TL:DR – you don’t have a right to remove pages just because they mention your name, or because you did or said something stupid, regardless of how outdated it is. You do have a right that data you created can be destroyed by you (you own it), and those not disrespecting that deletion should be compelled to do so (copyright?).

I don’t think the judgement will stand too long in its current form.

– Zuki

Share if you liked this post!

Living in the Nexus

No Comments

I recently purchased a new Asus / Google Nexus 7 tablet, and I’m writing this entry on it! It’s awesome, and at a great price, I recommend it to anyone considering a tablet – whilst it is smaller than the iPad, and with a slightly less good screen, its specs measure up well otherwise, and the price is ace. £160 or £200 (depending on storage space) and generous current offers from Tesco Direct for £20 off (see HotUKDeals.com). You even get £15 worth of Google Play credit, to spend on music, movies, books and apps.

As I already said, you get a 7 inch, HD screen, covered by Corning Glass (although jury is out on whether it is their ‘gorilla’ brand – some report yes, some report no but with a scratch-resistant coating, some report a so-called ‘gorilla glass v2’). Regardless, the screen is good, clear and durable – I can tell as I already dropped mine! (Actually I think it was a poltergeist – it was sitting on a flat desk yet slid off). As usual, it collects fingerprints like most touchscreens…
The processor, for those interested, is an awesome quad-core ARM Cortex A9 at 1.3GHz, running on an nVidia Tegra 3 platform. This gives it great power both at regular tasks as well as multimedia. It multitasks brilliantly, and thanks to this power as well as Project Butter, transitions are smooth and seamless. It just feels NICE to use, and as an Android user, I admit that has been a problem in the past – but not on the Nexus 7.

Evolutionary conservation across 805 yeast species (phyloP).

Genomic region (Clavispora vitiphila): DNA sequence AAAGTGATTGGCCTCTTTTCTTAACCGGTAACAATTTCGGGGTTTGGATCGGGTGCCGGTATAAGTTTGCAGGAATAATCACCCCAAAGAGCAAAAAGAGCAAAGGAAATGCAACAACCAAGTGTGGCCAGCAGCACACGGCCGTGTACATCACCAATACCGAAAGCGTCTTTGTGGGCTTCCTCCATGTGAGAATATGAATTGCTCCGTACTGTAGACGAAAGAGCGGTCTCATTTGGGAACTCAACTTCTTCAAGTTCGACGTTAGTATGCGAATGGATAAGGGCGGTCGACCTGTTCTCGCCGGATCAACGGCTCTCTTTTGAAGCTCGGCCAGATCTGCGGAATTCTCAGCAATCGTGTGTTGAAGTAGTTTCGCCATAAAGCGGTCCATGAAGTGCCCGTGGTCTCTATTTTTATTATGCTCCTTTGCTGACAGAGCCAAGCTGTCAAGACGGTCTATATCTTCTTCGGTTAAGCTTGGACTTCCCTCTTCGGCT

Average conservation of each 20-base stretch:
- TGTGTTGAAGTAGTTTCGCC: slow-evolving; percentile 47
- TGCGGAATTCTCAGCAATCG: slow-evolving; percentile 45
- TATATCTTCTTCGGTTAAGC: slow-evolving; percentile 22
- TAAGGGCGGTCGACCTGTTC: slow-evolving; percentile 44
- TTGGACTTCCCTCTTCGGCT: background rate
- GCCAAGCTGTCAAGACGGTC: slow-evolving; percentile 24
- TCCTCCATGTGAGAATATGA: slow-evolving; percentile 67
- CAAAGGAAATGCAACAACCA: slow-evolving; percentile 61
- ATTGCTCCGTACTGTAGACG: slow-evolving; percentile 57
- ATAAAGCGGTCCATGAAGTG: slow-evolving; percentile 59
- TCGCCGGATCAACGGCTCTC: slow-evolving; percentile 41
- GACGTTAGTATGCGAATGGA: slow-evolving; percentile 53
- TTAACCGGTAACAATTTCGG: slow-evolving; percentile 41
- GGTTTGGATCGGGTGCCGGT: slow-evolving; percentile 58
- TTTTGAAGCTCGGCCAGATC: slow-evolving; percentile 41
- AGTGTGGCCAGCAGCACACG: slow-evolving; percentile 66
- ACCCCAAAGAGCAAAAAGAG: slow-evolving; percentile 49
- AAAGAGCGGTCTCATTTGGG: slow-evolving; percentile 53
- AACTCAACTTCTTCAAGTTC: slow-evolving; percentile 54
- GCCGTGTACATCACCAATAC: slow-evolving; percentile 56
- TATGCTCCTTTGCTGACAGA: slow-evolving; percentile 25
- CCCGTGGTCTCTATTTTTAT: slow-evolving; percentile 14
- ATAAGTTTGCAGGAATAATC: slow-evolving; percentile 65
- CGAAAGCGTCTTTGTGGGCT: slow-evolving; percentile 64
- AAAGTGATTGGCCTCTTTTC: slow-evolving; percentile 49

One side point, the original release was a bit of a mess, with many more preorders than expected. This high demand led to a bit of a nightmare for Google, with a considerable quantity of preorders arriving late, in some cases after the brick and mortar stores had received them. This is something that Google will need to improve upon if it continues to supply physical devices for sale on its Play Store. Some users who had preordered from the beginning ended up cancelling and walking into stores to get it there. It’s a heavy criticism, mitigated by the much higher preorder numbers than expected.

That aside – I can’t express how happy I am with it. It took all my current Android apps from my phone fine, it took my email accounts, my Facebook, Twitter. Chrome runs beautifully and looks just like my desktop. Battery life is fantastic – definitely the quoted 8 hours of moderate to heavy use it was quoted for. Streaming video and music works great. It feels nice in the hand, perfectly portable, with a nice rubberised feel to its back cover.

So, if you are considering a tablet, whether its for gaming, movies, reading, on-the-go documents, you could do worse than the Nexus 7 – and its worth having a play with while you look at that shiny iPad, and it is a fraction of the price, courtesy of Google selling it at cost.

Give it a look – you might find it to be just what you want!